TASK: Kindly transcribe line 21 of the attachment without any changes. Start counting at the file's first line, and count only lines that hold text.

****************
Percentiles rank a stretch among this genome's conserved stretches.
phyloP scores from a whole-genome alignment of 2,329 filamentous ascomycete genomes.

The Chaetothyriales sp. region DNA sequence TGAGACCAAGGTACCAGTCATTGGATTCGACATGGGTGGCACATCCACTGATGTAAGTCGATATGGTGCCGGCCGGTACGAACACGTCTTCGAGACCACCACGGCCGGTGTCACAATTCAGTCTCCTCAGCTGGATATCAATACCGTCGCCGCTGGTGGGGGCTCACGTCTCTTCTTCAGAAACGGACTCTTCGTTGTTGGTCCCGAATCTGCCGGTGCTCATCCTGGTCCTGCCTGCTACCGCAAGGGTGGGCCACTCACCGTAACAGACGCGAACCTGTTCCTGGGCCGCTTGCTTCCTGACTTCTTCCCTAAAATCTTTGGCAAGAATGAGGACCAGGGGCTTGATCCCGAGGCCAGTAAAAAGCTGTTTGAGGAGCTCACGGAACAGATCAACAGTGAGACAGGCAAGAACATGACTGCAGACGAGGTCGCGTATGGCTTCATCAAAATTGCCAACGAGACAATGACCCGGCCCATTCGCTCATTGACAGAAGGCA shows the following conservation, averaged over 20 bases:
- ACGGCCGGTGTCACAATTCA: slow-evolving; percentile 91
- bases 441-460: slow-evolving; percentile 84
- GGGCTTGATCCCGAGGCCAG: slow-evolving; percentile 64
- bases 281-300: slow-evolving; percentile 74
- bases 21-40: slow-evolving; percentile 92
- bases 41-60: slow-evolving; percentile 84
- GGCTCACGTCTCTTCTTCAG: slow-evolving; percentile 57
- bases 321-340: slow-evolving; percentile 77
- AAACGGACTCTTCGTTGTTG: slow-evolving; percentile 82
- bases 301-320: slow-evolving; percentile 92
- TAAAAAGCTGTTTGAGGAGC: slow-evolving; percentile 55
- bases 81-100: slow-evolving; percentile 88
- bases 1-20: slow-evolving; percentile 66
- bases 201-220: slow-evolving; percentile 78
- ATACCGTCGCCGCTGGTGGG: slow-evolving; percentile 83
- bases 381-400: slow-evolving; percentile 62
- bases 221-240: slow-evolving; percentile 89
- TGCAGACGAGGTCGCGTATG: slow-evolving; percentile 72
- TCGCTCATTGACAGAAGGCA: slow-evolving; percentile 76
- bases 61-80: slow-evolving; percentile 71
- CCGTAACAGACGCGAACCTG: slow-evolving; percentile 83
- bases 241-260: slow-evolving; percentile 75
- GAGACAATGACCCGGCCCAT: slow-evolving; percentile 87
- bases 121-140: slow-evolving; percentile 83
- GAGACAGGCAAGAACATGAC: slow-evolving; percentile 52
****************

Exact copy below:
- TGCAGACGAGGTCGCGTATG: slow-evolving; percentile 72